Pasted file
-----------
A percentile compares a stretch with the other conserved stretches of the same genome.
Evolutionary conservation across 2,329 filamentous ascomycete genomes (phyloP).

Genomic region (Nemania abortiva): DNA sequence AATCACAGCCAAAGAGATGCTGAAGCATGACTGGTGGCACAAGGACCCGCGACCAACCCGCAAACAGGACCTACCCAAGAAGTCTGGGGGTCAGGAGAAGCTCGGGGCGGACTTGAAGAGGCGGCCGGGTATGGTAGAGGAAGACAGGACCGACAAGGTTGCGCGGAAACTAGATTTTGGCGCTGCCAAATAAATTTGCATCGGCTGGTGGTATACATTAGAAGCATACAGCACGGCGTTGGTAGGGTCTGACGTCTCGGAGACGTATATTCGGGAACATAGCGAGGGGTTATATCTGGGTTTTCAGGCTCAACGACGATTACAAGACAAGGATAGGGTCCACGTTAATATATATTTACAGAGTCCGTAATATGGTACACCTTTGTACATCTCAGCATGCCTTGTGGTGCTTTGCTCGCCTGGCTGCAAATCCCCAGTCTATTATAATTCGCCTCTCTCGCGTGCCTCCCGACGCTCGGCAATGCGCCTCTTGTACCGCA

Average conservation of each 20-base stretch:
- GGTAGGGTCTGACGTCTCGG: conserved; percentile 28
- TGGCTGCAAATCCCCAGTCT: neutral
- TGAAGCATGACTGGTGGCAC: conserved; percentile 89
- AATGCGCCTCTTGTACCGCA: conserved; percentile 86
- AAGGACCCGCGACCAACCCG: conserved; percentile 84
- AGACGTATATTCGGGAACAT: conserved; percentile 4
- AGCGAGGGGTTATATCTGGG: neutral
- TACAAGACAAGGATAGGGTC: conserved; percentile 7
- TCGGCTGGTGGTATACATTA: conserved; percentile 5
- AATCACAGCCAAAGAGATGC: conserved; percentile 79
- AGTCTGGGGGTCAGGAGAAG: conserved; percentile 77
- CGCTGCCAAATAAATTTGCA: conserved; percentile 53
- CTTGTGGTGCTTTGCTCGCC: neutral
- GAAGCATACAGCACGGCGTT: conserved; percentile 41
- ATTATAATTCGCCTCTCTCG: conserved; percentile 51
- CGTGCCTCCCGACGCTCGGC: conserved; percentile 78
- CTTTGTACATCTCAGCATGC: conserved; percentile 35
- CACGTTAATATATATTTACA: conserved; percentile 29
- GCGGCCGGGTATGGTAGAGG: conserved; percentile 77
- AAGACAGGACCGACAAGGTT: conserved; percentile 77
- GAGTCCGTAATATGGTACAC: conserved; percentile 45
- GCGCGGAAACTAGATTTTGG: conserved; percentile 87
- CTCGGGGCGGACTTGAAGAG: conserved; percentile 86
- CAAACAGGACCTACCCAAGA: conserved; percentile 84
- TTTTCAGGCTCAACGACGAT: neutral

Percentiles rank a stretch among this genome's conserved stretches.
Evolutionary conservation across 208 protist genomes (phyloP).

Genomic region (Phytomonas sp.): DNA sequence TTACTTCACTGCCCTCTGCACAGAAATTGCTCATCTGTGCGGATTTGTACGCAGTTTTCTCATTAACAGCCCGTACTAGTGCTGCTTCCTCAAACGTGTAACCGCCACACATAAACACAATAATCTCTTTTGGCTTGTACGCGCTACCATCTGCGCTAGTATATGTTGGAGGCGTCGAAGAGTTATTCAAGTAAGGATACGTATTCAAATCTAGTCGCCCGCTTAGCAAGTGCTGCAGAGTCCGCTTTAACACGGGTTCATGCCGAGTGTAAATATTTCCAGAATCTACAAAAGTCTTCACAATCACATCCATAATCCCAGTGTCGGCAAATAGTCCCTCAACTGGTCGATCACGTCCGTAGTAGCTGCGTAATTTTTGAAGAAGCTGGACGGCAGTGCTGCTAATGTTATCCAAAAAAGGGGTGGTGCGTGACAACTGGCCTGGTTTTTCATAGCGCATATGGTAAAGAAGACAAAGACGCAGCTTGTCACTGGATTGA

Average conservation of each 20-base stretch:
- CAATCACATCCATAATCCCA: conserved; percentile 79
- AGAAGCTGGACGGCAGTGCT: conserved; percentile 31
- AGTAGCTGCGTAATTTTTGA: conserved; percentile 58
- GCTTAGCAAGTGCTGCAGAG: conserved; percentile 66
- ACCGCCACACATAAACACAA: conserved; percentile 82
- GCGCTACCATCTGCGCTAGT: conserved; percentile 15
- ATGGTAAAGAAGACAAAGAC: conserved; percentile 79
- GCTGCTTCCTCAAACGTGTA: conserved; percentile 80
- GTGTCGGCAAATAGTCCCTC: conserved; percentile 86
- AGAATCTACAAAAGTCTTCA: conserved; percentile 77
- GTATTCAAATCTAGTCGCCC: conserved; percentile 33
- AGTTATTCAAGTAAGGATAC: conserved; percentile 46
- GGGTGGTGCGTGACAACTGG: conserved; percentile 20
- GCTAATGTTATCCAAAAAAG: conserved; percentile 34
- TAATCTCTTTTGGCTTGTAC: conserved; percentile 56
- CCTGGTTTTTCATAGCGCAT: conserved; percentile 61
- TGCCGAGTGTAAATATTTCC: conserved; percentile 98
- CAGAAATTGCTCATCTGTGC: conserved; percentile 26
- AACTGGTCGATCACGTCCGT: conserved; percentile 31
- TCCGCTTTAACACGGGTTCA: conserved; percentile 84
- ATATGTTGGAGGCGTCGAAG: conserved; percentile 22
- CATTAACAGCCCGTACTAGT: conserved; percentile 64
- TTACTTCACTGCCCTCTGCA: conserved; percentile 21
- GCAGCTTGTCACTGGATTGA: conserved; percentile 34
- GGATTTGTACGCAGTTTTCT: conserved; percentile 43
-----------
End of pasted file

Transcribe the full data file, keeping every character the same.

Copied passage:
A percentile compares a stretch with the other conserved stretches of the same genome.
Evolutionary conservation across 2,329 filamentous ascomycete genomes (phyloP).

Genomic region (Nemania abortiva): DNA sequence AATCACAGCCAAAGAGATGCTGAAGCATGACTGGTGGCACAAGGACCCGCGACCAACCCGCAAACAGGACCTACCCAAGAAGTCTGGGGGTCAGGAGAAGCTCGGGGCGGACTTGAAGAGGCGGCCGGGTATGGTAGAGGAAGACAGGACCGACAAGGTTGCGCGGAAACTAGATTTTGGCGCTGCCAAATAAATTTGCATCGGCTGGTGGTATACATTAGAAGCATACAGCACGGCGTTGGTAGGGTCTGACGTCTCGGAGACGTATATTCGGGAACATAGCGAGGGGTTATATCTGGGTTTTCAGGCTCAACGACGATTACAAGACAAGGATAGGGTCCACGTTAATATATATTTACAGAGTCCGTAATATGGTACACCTTTGTACATCTCAGCATGCCTTGTGGTGCTTTGCTCGCCTGGCTGCAAATCCCCAGTCTATTATAATTCGCCTCTCTCGCGTGCCTCCCGACGCTCGGCAATGCGCCTCTTGTACCGCA

Average conservation of each 20-base stretch:
- GGTAGGGTCTGACGTCTCGG: conserved; percentile 28
- TGGCTGCAAATCCCCAGTCT: neutral
- TGAAGCATGACTGGTGGCAC: conserved; percentile 89
- AATGCGCCTCTTGTACCGCA: conserved; percentile 86
- AAGGACCCGCGACCAACCCG: conserved; percentile 84
- AGACGTATATTCGGGAACAT: conserved; percentile 4
- AGCGAGGGGTTATATCTGGG: neutral
- TACAAGACAAGGATAGGGTC: conserved; percentile 7
- TCGGCTGGTGGTATACATTA: conserved; percentile 5
- AATCACAGCCAAAGAGATGC: conserved; percentile 79
- AGTCTGGGGGTCAGGAGAAG: conserved; percentile 77
- CGCTGCCAAATAAATTTGCA: conserved; percentile 53
- CTTGTGGTGCTTTGCTCGCC: neutral
- GAAGCATACAGCACGGCGTT: conserved; percentile 41
- ATTATAATTCGCCTCTCTCG: conserved; percentile 51
- CGTGCCTCCCGACGCTCGGC: conserved; percentile 78
- CTTTGTACATCTCAGCATGC: conserved; percentile 35
- CACGTTAATATATATTTACA: conserved; percentile 29
- GCGGCCGGGTATGGTAGAGG: conserved; percentile 77
- AAGACAGGACCGACAAGGTT: conserved; percentile 77
- GAGTCCGTAATATGGTACAC: conserved; percentile 45
- GCGCGGAAACTAGATTTTGG: conserved; percentile 87
- CTCGGGGCGGACTTGAAGAG: conserved; percentile 86
- CAAACAGGACCTACCCAAGA: conserved; percentile 84
- TTTTCAGGCTCAACGACGAT: neutral

Percentiles rank a stretch among this genome's conserved stretches.
Evolutionary conservation across 208 protist genomes (phyloP).

Genomic region (Phytomonas sp.): DNA sequence TTACTTCACTGCCCTCTGCACAGAAATTGCTCATCTGTGCGGATTTGTACGCAGTTTTCTCATTAACAGCCCGTACTAGTGCTGCTTCCTCAAACGTGTAACCGCCACACATAAACACAATAATCTCTTTTGGCTTGTACGCGCTACCATCTGCGCTAGTATATGTTGGAGGCGTCGAAGAGTTATTCAAGTAAGGATACGTATTCAAATCTAGTCGCCCGCTTAGCAAGTGCTGCAGAGTCCGCTTTAACACGGGTTCATGCCGAGTGTAAATATTTCCAGAATCTACAAAAGTCTTCACAATCACATCCATAATCCCAGTGTCGGCAAATAGTCCCTCAACTGGTCGATCACGTCCGTAGTAGCTGCGTAATTTTTGAAGAAGCTGGACGGCAGTGCTGCTAATGTTATCCAAAAAAGGGGTGGTGCGTGACAACTGGCCTGGTTTTTCATAGCGCATATGGTAAAGAAGACAAAGACGCAGCTTGTCACTGGATTGA

Average conservation of each 20-base stretch:
- CAATCACATCCATAATCCCA: conserved; percentile 79
- AGAAGCTGGACGGCAGTGCT: conserved; percentile 31
- AGTAGCTGCGTAATTTTTGA: conserved; percentile 58
- GCTTAGCAAGTGCTGCAGAG: conserved; percentile 66
- ACCGCCACACATAAACACAA: conserved; percentile 82
- GCGCTACCATCTGCGCTAGT: conserved; percentile 15
- ATGGTAAAGAAGACAAAGAC: conserved; percentile 79
- GCTGCTTCCTCAAACGTGTA: conserved; percentile 80
- GTGTCGGCAAATAGTCCCTC: conserved; percentile 86
- AGAATCTACAAAAGTCTTCA: conserved; percentile 77
- GTATTCAAATCTAGTCGCCC: conserved; percentile 33
- AGTTATTCAAGTAAGGATAC: conserved; percentile 46
- GGGTGGTGCGTGACAACTGG: conserved; percentile 20
- GCTAATGTTATCCAAAAAAG: conserved; percentile 34
- TAATCTCTTTTGGCTTGTAC: conserved; percentile 56
- CCTGGTTTTTCATAGCGCAT: conserved; percentile 61
- TGCCGAGTGTAAATATTTCC: conserved; percentile 98
- CAGAAATTGCTCATCTGTGC: conserved; percentile 26
- AACTGGTCGATCACGTCCGT: conserved; percentile 31
- TCCGCTTTAACACGGGTTCA: conserved; percentile 84
- ATATGTTGGAGGCGTCGAAG: conserved; percentile 22
- CATTAACAGCCCGTACTAGT: conserved; percentile 64
- TTACTTCACTGCCCTCTGCA: conserved; percentile 21
- GCAGCTTGTCACTGGATTGA: conserved; percentile 34
- GGATTTGTACGCAGTTTTCT: conserved; percentile 43